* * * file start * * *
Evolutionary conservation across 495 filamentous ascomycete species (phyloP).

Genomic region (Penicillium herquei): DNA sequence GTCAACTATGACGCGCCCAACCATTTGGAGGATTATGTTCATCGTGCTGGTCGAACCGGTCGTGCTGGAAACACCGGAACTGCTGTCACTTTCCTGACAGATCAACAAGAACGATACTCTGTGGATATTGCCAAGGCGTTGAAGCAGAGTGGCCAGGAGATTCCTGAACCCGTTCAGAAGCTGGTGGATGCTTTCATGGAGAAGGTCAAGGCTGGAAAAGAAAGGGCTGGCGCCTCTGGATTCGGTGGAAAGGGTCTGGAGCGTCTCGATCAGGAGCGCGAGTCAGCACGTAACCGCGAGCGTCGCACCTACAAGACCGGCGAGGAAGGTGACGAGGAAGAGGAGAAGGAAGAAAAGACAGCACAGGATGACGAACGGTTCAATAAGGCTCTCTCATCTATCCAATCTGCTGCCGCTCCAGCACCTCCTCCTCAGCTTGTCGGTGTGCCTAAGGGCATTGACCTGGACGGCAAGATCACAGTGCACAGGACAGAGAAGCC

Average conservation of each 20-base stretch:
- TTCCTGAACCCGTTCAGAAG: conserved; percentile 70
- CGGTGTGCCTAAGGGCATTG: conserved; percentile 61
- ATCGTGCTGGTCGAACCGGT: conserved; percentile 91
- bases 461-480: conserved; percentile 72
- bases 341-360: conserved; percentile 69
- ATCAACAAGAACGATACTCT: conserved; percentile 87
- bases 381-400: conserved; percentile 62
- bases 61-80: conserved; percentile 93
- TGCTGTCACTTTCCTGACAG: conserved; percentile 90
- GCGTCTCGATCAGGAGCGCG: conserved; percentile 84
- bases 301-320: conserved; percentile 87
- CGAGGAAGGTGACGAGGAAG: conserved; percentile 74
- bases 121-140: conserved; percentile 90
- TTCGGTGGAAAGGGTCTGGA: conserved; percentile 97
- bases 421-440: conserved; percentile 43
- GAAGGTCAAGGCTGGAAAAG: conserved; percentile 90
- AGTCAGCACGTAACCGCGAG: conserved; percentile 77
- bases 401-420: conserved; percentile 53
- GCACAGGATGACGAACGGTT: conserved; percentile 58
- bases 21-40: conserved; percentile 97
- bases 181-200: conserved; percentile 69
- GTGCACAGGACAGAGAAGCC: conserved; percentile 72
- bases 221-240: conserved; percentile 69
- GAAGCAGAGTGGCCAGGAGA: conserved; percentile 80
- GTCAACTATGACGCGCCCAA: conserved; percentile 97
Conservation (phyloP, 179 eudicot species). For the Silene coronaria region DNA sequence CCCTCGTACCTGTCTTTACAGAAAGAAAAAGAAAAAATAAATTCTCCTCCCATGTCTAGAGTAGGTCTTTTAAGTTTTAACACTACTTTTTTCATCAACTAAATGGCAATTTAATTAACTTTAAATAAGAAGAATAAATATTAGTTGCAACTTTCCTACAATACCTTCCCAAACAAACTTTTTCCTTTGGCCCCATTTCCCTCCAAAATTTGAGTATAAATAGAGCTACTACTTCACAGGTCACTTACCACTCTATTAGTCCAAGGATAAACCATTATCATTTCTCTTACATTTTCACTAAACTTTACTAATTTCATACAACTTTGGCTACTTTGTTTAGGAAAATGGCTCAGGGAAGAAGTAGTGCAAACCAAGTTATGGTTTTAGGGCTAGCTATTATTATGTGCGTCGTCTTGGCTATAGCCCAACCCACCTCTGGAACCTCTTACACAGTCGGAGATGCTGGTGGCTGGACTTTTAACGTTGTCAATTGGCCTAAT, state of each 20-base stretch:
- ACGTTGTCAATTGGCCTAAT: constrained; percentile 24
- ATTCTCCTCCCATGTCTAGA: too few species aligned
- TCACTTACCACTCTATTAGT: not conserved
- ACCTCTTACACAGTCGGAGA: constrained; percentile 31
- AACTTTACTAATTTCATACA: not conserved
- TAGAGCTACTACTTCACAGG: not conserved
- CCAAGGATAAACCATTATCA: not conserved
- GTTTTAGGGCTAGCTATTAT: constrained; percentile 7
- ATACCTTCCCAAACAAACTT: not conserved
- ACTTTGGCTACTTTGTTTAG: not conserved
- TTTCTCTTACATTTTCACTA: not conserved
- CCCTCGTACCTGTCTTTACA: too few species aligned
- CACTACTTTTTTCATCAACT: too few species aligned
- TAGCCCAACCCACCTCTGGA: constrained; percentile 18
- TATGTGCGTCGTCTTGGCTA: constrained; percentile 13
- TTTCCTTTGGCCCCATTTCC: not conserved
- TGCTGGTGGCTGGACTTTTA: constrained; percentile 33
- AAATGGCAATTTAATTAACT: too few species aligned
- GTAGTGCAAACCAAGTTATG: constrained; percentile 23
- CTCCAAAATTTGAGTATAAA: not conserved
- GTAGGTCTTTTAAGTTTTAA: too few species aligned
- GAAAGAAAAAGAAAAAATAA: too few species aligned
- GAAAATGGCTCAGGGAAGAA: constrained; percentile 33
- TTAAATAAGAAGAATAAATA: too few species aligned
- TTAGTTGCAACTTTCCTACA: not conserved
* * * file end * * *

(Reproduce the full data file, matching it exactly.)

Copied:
Evolutionary conservation across 495 filamentous ascomycete species (phyloP).

Genomic region (Penicillium herquei): DNA sequence GTCAACTATGACGCGCCCAACCATTTGGAGGATTATGTTCATCGTGCTGGTCGAACCGGTCGTGCTGGAAACACCGGAACTGCTGTCACTTTCCTGACAGATCAACAAGAACGATACTCTGTGGATATTGCCAAGGCGTTGAAGCAGAGTGGCCAGGAGATTCCTGAACCCGTTCAGAAGCTGGTGGATGCTTTCATGGAGAAGGTCAAGGCTGGAAAAGAAAGGGCTGGCGCCTCTGGATTCGGTGGAAAGGGTCTGGAGCGTCTCGATCAGGAGCGCGAGTCAGCACGTAACCGCGAGCGTCGCACCTACAAGACCGGCGAGGAAGGTGACGAGGAAGAGGAGAAGGAAGAAAAGACAGCACAGGATGACGAACGGTTCAATAAGGCTCTCTCATCTATCCAATCTGCTGCCGCTCCAGCACCTCCTCCTCAGCTTGTCGGTGTGCCTAAGGGCATTGACCTGGACGGCAAGATCACAGTGCACAGGACAGAGAAGCC

Average conservation of each 20-base stretch:
- TTCCTGAACCCGTTCAGAAG: conserved; percentile 70
- CGGTGTGCCTAAGGGCATTG: conserved; percentile 61
- ATCGTGCTGGTCGAACCGGT: conserved; percentile 91
- bases 461-480: conserved; percentile 72
- bases 341-360: conserved; percentile 69
- ATCAACAAGAACGATACTCT: conserved; percentile 87
- bases 381-400: conserved; percentile 62
- bases 61-80: conserved; percentile 93
- TGCTGTCACTTTCCTGACAG: conserved; percentile 90
- GCGTCTCGATCAGGAGCGCG: conserved; percentile 84
- bases 301-320: conserved; percentile 87
- CGAGGAAGGTGACGAGGAAG: conserved; percentile 74
- bases 121-140: conserved; percentile 90
- TTCGGTGGAAAGGGTCTGGA: conserved; percentile 97
- bases 421-440: conserved; percentile 43
- GAAGGTCAAGGCTGGAAAAG: conserved; percentile 90
- AGTCAGCACGTAACCGCGAG: conserved; percentile 77
- bases 401-420: conserved; percentile 53
- GCACAGGATGACGAACGGTT: conserved; percentile 58
- bases 21-40: conserved; percentile 97
- bases 181-200: conserved; percentile 69
- GTGCACAGGACAGAGAAGCC: conserved; percentile 72
- bases 221-240: conserved; percentile 69
- GAAGCAGAGTGGCCAGGAGA: conserved; percentile 80
- GTCAACTATGACGCGCCCAA: conserved; percentile 97
Conservation (phyloP, 179 eudicot species). For the Silene coronaria region DNA sequence CCCTCGTACCTGTCTTTACAGAAAGAAAAAGAAAAAATAAATTCTCCTCCCATGTCTAGAGTAGGTCTTTTAAGTTTTAACACTACTTTTTTCATCAACTAAATGGCAATTTAATTAACTTTAAATAAGAAGAATAAATATTAGTTGCAACTTTCCTACAATACCTTCCCAAACAAACTTTTTCCTTTGGCCCCATTTCCCTCCAAAATTTGAGTATAAATAGAGCTACTACTTCACAGGTCACTTACCACTCTATTAGTCCAAGGATAAACCATTATCATTTCTCTTACATTTTCACTAAACTTTACTAATTTCATACAACTTTGGCTACTTTGTTTAGGAAAATGGCTCAGGGAAGAAGTAGTGCAAACCAAGTTATGGTTTTAGGGCTAGCTATTATTATGTGCGTCGTCTTGGCTATAGCCCAACCCACCTCTGGAACCTCTTACACAGTCGGAGATGCTGGTGGCTGGACTTTTAACGTTGTCAATTGGCCTAAT, state of each 20-base stretch:
- ACGTTGTCAATTGGCCTAAT: constrained; percentile 24
- ATTCTCCTCCCATGTCTAGA: too few species aligned
- TCACTTACCACTCTATTAGT: not conserved
- ACCTCTTACACAGTCGGAGA: constrained; percentile 31
- AACTTTACTAATTTCATACA: not conserved
- TAGAGCTACTACTTCACAGG: not conserved
- CCAAGGATAAACCATTATCA: not conserved
- GTTTTAGGGCTAGCTATTAT: constrained; percentile 7
- ATACCTTCCCAAACAAACTT: not conserved
- ACTTTGGCTACTTTGTTTAG: not conserved
- TTTCTCTTACATTTTCACTA: not conserved
- CCCTCGTACCTGTCTTTACA: too few species aligned
- CACTACTTTTTTCATCAACT: too few species aligned
- TAGCCCAACCCACCTCTGGA: constrained; percentile 18
- TATGTGCGTCGTCTTGGCTA: constrained; percentile 13
- TTTCCTTTGGCCCCATTTCC: not conserved
- TGCTGGTGGCTGGACTTTTA: constrained; percentile 33
- AAATGGCAATTTAATTAACT: too few species aligned
- GTAGTGCAAACCAAGTTATG: constrained; percentile 23
- CTCCAAAATTTGAGTATAAA: not conserved
- GTAGGTCTTTTAAGTTTTAA: too few species aligned
- GAAAGAAAAAGAAAAAATAA: too few species aligned
- GAAAATGGCTCAGGGAAGAA: constrained; percentile 33
- TTAAATAAGAAGAATAAATA: too few species aligned
- TTAGTTGCAACTTTCCTACA: not conserved